In Brisbane, Australia, rehearsing the play "Who's Afraid of Virginia Woolf," with the Cremorne Theatre, Queensland. Opens on 4 October, 2007. [July 2007]

Personal Quotes (6)

As a kid I didn't think of becoming an actor, there were much more important things to consider: a life as a missionary for instance; an explorer, a doctor, an Egyptologist, a diplomat, an army officer, a magician. Some years later, half way through an Arts/Law course at Monash University, I realized I could fulfill all these ambitions and not waste years in tiresome solitude studying in darkened libraries or being shackled to some thankless apprenticeship... I could become an actor. The irony that I would spend the next three years of my life living/ eating/ sleeping basically nothing but the rudiments of my chosen career was entirely lost on me.

Since completing the 3 yr. course at NIDA I've lived through the First & Second World Wars, commanded an Australian Navy Patrol Boat, been a doctor in the Outback, a policeman, a lawyer, a hypnotherapist, an explorer, an American, a Frenchman, an Englishman, an Elizabethan, a scientist, a poet, a pirate and plenty of others as well.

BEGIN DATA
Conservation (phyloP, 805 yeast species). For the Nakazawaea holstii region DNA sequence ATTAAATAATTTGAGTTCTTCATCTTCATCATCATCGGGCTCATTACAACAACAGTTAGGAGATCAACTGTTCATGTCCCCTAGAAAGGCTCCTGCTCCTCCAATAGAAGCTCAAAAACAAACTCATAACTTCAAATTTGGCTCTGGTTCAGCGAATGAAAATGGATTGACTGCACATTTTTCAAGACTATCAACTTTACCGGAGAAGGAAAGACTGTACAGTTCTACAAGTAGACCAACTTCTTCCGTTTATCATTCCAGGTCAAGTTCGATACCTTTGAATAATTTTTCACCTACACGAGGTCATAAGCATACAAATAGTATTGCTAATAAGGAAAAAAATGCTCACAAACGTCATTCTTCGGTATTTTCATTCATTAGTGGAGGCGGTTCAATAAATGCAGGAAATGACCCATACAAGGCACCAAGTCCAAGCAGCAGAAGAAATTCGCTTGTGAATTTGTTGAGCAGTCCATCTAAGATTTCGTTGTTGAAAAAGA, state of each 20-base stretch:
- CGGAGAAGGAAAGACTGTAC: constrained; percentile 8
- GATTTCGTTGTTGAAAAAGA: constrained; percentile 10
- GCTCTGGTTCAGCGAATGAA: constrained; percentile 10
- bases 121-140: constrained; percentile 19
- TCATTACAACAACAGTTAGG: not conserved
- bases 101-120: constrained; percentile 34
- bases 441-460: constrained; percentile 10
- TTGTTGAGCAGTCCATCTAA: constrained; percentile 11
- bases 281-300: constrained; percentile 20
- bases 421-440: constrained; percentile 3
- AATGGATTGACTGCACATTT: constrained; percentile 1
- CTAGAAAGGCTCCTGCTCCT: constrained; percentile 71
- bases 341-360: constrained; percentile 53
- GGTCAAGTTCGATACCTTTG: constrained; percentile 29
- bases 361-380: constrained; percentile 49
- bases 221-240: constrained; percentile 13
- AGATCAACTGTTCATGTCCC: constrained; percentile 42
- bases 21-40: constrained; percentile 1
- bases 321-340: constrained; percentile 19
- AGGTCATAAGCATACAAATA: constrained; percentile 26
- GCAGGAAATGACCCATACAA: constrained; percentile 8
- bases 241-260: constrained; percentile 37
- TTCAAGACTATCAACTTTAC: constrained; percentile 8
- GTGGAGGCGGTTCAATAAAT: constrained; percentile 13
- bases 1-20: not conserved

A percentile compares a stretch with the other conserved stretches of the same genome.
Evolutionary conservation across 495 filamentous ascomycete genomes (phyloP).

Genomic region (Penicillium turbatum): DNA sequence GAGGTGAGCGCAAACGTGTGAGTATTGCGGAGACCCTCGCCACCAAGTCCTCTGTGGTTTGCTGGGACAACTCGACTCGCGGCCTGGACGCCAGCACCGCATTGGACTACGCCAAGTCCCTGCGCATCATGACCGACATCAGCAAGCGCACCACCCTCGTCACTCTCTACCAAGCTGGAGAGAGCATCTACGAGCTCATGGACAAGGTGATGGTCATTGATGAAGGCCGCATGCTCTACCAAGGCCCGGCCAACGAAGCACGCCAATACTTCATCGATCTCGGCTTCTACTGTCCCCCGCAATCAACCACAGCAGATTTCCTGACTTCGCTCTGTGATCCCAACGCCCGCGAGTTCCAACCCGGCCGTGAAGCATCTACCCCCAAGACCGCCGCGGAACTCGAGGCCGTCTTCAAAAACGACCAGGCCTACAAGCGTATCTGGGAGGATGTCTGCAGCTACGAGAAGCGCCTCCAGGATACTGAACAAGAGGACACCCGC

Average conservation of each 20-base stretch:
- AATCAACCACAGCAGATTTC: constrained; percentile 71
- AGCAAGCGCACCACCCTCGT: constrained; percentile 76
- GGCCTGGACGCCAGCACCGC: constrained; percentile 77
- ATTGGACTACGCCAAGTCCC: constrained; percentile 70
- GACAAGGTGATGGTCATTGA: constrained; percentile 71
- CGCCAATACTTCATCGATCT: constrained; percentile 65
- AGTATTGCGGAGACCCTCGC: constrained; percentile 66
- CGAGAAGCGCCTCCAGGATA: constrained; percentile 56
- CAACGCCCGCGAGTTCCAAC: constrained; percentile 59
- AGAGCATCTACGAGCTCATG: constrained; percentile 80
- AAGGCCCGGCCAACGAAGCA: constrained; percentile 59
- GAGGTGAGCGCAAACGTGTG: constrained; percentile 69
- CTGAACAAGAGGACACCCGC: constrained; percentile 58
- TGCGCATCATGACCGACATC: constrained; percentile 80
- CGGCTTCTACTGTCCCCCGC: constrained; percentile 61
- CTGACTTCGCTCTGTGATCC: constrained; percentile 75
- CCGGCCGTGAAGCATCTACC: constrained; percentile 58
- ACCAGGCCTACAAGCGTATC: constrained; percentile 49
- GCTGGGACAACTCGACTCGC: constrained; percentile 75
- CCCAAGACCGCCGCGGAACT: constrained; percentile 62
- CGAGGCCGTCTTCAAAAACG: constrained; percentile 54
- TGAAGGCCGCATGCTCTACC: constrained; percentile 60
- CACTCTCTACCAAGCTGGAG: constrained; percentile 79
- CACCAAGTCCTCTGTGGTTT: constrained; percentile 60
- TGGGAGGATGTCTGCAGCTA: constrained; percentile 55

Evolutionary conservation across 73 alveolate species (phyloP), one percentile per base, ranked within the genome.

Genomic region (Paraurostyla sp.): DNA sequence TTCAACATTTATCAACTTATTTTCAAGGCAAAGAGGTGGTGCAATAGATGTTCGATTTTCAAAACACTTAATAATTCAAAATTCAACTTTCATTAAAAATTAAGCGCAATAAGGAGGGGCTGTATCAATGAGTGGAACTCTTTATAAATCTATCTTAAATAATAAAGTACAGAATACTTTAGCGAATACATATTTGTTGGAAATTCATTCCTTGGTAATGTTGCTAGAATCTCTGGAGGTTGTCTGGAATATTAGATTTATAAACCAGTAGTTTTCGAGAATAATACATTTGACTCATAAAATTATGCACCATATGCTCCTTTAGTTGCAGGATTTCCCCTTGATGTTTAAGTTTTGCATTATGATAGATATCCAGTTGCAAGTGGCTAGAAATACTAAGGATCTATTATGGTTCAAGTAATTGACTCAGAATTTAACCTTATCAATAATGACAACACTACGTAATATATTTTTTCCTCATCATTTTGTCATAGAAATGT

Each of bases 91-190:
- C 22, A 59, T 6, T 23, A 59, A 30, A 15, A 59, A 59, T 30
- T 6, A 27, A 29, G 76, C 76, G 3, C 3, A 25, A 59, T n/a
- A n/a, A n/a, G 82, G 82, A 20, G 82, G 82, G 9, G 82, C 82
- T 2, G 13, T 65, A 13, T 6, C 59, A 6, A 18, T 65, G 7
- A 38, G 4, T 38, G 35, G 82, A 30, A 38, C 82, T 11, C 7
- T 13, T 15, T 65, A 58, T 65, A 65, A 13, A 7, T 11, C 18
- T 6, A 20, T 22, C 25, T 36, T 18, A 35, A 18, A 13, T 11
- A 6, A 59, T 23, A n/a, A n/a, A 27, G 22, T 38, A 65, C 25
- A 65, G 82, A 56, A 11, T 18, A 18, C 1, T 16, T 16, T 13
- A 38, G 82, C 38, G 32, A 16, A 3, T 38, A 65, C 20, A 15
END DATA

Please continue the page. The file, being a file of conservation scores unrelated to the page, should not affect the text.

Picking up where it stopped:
They say actors never grow up; that we're just adolescents always pretending. I don't think so. I think it's just that we try not to forget what every part of our lives was like; each experience, all the feelings; the happy, the sad, the carefree, the tragic. It's sort of a reference library of emotions to be borrowed from for every new role.
I do like fully understanding a role, then playing it from deep within. Maybe sometimes I get it so understated it becomes a blur. You can't hide mistakes. Something happens when you are doing film. The camera is rolling and pointing at you, and it draws something from within. It's like some kind of electrical charge going through you and you really feel yourself being sucked into the lens. There is a saying "That the camera steals your soul". I try to get to the soul of the character I'm playing.
He's a well-rounded character. He makes mistakes. He's impatient and he gets frustrated and he hates being in the outback. He's not that sympathetic to begin with, although I think I could have played him more anti-sympathetic. I probably should have. On Tom Callaghan, his character on "The Flying Doctors".
On being a gay actor in the theatre world: There's no issues about that whatsoever. Film and TV can be different because I think they are much more conscious about image, about selling something. That's where conflict might come in. They can also think 'Wow what about that straight actor playing a gay character - what an incredible piece of acting work', but there must be innumerable gay and lesbian actors playing straight their whole career and they are not getting awards.
The thing that stays with me about The Flying Doctors and it always has, is that it was the friendliest best group of people I've worked with ever, we had the best fun.